Inquest Solicitors
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‘My daughter should have been in hospital, not a cell’ – Inquest hears woman who died in custody may have survived had officers called for medical help

Debbie Padley
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Iftikhar Manzoor

Team Leader & Senior Litigation Executive

5 min read time

The mother of a 43-year-old woman who died when locked in a Kent Police station cell has welcomed a jury’s conclusion that police officers’ failure to ensure she was medically assessed may have cost her life.

Mother-of-four Debbie Padley had been taken to Tonbridge Police Station’s custody suite following a domestic incident at her home on the evening of July 23, 2021. Seventeen hours later, she was found unresponsive in a cell and declared dead.

When taken into custody Ms Padley had initially complained of feeling unwell and was recorded as being ‘under the influence of alcohol or substances’ and ‘not fit to be interviewed’.

She was placed on Level 1 observations, despite police practice codes saying that, due to her level of intoxication, she should have been placed on Level 2 observations, which would have triggered cell visits every 30 mins.

Officers would also have had a duty to ‘rouse’ her and ask questions to assess her condition, something the custody suite officers failed to do.

An inquest into Ms Padley’s death heard how officers failed to carry out standard checks on her throughout the night which, had they been done, may have resulted in medical assistance being called for earlier.

Over the course of the night and following morning she was recorded as being asleep 15 times without ever being roused.  Shortly before 1pm on July 24, Ms Padley was discovered unresponsive by an officer who attended her cell and called for help.

Despite officers beginning CPR, defibrillation and calling an ambulance, she couldn’t be saved and was pronounced dead at 1.58pm.

Her cause of death was recorded as acute pyelonephritis – a serious kidney infection which had led to sepsis and multi-organ failure. The main symptoms include abdominal pain, fever and vomiting.

An inquest jury at Maidstone County Hall today concluded that Ms Padley’s death ‘may possibly have been prevented if she had been assessed by a medical professional whilst detained’.

In a critical narrative conclusion, the jury said her death was ‘probably contributed to by the absence of medical intervention at least five hours prior to her death’, adding that they considered ‘the absence of an in-person assessment by a nurse of healthcare professional a failure which was possibly causative in Ms Padley’s death.”

The jury also highlighted ‘inadequate communication of training and procedures’ at the Kent force, and the failure to complete an adequate risk assessment at the time of booking her into the custody suite, the failure to place her on level 2 observations, and the failure to adequately carry out level 1 checks.

‘She needed medical help’

Following the Article 2 inquest, at which CCTV footage was shown to the jury, Ms Padley’s mother Carole Butler, said, “The police officers showed a complete lack of care.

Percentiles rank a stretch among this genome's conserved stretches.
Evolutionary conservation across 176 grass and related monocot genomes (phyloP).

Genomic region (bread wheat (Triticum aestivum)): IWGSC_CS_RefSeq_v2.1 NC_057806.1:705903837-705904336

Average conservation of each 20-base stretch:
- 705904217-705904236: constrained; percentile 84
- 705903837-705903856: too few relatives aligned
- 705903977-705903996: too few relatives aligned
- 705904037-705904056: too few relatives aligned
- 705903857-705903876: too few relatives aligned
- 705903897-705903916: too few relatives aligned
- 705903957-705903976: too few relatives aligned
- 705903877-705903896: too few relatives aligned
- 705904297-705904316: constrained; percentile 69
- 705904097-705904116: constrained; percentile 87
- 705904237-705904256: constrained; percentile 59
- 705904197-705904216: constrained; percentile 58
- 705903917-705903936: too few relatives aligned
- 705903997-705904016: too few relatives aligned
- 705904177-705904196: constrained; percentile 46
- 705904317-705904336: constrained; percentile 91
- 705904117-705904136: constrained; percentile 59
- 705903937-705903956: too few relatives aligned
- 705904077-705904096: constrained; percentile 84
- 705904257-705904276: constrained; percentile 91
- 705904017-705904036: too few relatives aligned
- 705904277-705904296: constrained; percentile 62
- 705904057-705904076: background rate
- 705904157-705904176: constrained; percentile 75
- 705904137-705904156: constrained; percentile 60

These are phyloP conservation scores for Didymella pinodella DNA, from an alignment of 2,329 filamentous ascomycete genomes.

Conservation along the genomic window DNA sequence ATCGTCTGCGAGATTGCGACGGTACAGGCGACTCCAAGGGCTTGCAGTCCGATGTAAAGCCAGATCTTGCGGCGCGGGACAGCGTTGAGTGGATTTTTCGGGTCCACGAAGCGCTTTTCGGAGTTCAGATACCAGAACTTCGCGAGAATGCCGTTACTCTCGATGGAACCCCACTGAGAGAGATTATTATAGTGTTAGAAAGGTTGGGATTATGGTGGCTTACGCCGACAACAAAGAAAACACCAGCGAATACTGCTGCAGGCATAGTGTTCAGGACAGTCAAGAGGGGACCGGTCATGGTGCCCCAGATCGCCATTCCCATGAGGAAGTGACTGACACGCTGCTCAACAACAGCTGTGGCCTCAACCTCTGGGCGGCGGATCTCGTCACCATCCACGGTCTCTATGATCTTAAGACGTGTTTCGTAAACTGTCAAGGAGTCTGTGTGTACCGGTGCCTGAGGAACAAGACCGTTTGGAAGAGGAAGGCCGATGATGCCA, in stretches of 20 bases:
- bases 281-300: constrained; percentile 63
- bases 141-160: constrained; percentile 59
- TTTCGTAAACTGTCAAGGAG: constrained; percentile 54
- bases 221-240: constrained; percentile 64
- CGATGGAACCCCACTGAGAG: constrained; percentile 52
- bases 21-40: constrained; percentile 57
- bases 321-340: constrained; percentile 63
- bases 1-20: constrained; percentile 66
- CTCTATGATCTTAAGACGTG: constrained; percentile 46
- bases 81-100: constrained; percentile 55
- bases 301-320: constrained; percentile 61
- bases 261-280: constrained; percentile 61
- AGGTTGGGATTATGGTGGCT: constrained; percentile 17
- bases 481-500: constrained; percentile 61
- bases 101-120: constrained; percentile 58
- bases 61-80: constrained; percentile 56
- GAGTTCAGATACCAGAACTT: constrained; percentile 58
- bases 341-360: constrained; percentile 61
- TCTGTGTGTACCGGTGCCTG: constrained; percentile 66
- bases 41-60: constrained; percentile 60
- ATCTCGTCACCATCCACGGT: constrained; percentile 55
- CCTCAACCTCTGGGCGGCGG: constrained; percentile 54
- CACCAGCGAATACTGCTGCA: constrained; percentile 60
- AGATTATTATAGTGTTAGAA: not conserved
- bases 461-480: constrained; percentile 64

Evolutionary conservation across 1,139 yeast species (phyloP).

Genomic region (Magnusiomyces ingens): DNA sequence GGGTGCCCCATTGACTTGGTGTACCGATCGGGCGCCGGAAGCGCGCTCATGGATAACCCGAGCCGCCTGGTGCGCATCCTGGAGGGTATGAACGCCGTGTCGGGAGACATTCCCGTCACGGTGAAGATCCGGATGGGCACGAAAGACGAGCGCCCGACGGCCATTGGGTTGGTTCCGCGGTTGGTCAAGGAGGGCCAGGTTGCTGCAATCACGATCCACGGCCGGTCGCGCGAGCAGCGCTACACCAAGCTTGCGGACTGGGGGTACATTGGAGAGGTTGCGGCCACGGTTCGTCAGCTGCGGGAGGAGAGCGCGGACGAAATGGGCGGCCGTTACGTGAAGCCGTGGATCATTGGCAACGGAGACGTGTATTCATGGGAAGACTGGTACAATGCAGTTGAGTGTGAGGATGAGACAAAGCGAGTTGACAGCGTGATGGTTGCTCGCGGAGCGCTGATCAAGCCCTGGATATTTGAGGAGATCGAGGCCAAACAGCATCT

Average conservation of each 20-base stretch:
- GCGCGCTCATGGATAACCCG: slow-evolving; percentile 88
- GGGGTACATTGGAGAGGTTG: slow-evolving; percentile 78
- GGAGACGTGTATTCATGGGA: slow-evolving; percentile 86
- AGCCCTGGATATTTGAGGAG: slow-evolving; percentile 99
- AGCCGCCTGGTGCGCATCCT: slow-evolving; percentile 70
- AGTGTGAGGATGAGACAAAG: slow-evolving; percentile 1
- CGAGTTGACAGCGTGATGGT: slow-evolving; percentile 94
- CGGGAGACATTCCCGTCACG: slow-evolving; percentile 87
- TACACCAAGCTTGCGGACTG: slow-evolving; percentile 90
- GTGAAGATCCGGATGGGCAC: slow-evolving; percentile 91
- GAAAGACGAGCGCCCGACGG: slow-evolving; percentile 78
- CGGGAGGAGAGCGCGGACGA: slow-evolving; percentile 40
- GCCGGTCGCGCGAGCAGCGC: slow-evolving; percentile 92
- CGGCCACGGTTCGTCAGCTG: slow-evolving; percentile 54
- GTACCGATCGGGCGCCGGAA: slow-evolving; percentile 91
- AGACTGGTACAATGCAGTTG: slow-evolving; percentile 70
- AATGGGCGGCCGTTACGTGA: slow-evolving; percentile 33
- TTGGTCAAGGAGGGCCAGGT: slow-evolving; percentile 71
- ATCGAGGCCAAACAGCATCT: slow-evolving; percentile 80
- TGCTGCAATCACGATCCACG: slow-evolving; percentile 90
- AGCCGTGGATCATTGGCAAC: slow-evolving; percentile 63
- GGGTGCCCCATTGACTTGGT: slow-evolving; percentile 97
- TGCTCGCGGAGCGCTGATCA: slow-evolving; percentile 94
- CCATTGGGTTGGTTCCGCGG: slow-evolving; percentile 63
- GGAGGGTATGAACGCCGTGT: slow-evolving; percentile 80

“Debbie was ill, she looked ill and if they had treated her as a person rather than another number and used their brains things could have been a lot different. They must have seen how unwell she was and that she needed medical help.  She should have been taken to hospital, not to a police cell. It cost my daughter her life.

“Our unwavering commitment to seeking the truth remains paramount and our primary objective throughout this process has been to secure accountability. Today we stand united, not solely for our interests, but as advocates for justice with a focus on seeking justice for Debbie and closure for her innocent children, who have endured unspeakable anguish.

“People need to know this can happen, they need to be aware of what happens when people are taken into custody and more importantly what should happen. I don’t feel she was treated with respect.

“Our collective aspiration is that by addressing the issues brought to light during this investigation, we can serve as catalysts for change, working diligently to prevent others from experiencing the same heart-wrenching circumstances in the future.

“Ultimately, we want the opportunity to understand, to heal and move forward with our lives.”

Custody guidelines were ignored

Iftikhar Manzoor, of Hudgell Solicitors, represents Mrs Butler and said: “Mrs Padley’s death was extremely tragic for her family and children and her case highlights the very serious issue of how people are cared for when in custody.

“As the jury has highlighted, had the police followed their own guidelines and shown Mrs Padley the care she deserved, she would likely have survived the infection with treatment.

“She was clearly ill, that in itself should have been indication that she should have been placed on a higher level of observation, but it seems her initial complaints of being in pain were overlooked, whereas they should have been thoroughly addressed. Those are the guidelines and they were ignored.

“Placing her on Level 1 observations reduced her chances of surviving. Had she been placed on Level 2 it is reasonable to expect that her complaints of pain would not only have been noted but fully assessed and acted upon.”

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